The Legend of Zelda is a game series that has transcended its status as a mere pastime into the currents of popular culture and the main stream. I can not think of any other series that is subject to more debate or investigation than The Legend of Zelda. Just as any other piece of mythology: fans dissect, analyze, and theorize about an unending amount of facets that make up the series’ plotlines. Just when fans started loosing steam several years after the release of Twilight Princess, a new entry has appeared, and for the 25th Anniversary Nintendo has pulled out all the stops. The Legends of Zelda: Skyward Sword is a brand new Zelda saga for the Wii, and the best one in this generation of consoles.
The game’s story puts you in control of none other than Link. He is a young adult about to take a test to ascend into knighthood in a mystical flying kingdom known as Skyloft. Link and his giant bird must pass a coming of age contest in order to be ushered into adulthood and the next stage of his training. The headmaster’s daughter and Link’s childhood friend, Zelda, will be the one to give him his ceremony if he succeeds. As you can probably guess, things end up going awry and Link must journey below the clouds in search of Zelda, who has fallen to earth in a freak accident.
Gameplay in Skyward Sword is fun. The battles cater to the Wii Motion Plus controller which is required to play the game. Make sure to calibrate your Wiimote properly or you may be annoyed (But this is not hard to do). Believe me that the controls – although taking a bit to get used to – do work quite well. Link can swing his sword in multiple directions to attack enemy weak points. Enemies actually actively defend themselves and evade or block attacks most of the time. One feature I personally liked was the ability to shoot beams from your sword after charging it up. On top of combat, you will have signature Zelda puzzles which will require just as much thinking as always as well as utilizing a bunch of new gadgets and old ones. My favorite was the flying beetle which can eventually be upgraded to do new things.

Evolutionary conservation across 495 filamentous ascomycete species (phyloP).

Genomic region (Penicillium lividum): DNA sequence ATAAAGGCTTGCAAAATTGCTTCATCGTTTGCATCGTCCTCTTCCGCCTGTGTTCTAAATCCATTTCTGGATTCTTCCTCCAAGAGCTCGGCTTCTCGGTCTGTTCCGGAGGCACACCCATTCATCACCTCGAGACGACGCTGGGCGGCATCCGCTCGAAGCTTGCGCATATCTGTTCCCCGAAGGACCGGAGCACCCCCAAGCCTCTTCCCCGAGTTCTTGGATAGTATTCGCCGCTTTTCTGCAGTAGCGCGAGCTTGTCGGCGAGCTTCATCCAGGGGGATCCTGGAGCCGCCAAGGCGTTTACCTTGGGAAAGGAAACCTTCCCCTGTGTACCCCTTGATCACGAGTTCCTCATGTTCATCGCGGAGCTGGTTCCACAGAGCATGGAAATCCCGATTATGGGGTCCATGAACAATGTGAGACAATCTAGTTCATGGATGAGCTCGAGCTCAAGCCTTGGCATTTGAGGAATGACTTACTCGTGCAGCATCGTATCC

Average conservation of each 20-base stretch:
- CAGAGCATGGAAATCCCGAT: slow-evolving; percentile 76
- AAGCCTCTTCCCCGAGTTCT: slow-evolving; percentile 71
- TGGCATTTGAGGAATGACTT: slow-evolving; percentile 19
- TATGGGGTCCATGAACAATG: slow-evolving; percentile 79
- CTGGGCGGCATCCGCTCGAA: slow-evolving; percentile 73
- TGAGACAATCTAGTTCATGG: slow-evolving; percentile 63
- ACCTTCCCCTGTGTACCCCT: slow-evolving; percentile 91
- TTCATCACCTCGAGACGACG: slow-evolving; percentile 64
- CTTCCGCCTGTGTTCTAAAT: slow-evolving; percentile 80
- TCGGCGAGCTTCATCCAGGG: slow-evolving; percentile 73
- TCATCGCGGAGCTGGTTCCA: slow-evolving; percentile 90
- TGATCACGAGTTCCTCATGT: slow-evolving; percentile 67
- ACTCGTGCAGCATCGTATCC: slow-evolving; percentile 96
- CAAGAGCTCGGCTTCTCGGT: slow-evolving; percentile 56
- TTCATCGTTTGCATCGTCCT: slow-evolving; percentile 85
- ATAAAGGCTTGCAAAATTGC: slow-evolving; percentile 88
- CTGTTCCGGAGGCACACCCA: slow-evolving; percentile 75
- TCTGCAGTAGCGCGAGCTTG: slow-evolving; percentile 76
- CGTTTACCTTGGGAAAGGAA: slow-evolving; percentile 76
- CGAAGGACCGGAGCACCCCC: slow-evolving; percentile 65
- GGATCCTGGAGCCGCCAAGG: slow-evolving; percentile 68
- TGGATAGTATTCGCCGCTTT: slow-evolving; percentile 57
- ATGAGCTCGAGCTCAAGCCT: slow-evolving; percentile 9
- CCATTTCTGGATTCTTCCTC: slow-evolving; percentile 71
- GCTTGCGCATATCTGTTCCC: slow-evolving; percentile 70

The dungeons are designed to make use of everything you have picked up and not just the ones you picked up in this or the last dungeon. You can only save at savepoints but at the same time they aren’t really far apart. There is the main story line plus a ton of side quests which allow you to upgrade Link and collect items. You can upgrade your gear via a system of collecting objects throughout your adventure, sort of like Monster Hunter. Also, you can also collect badges which have effects like increased item drops or more direct effects on gameplay. Additionally Link’s bag space (for medals, bomb bags, bottles, and shields) is limited at first but can be increased by buying additional bag slots.
The music in Skyward Sword is beautiful and varied. I love that they listened to fans this time around and actually did an orchestrated or semi orchestrated sound track. There is no voice acting aside from the strange language spoken by the characters with an occasional English or Japanese word thrown in at the beginning or end of a sentence. However, the characters themselves are very colorful in both design and action. Graphics themselves are about as great as can be seen on the Wii. However, I would like to see this game in 1080p eventually on the WiiU. Sometimes the textures can look a bit squished, pixilated, and faded, but this is cleverly masked by making the background look like a painting as it zooms out.
Skyward Sword has not topped Link to the Past as my favorite, but it has a solid spot in my top five Zelda games of all time. If you enjoy the Zelda series do not even think – go out and buy this game. If you enjoy adventure puzzle games and have never tried Zelda before, despite this game being a bit more difficult than some of the other entries, I recommend it for a new player.
- Great characters and beautiful graphics
- Fun and challenging gameplay with motion controls that are not waggly like Twilight Princess
- Memorable and well made music
- Flying is a bit tedious, but it still serves a purpose.
- New menus take a bit of getting used to for series vets, but are still pretty useful.
- No harder difficulty selection from the start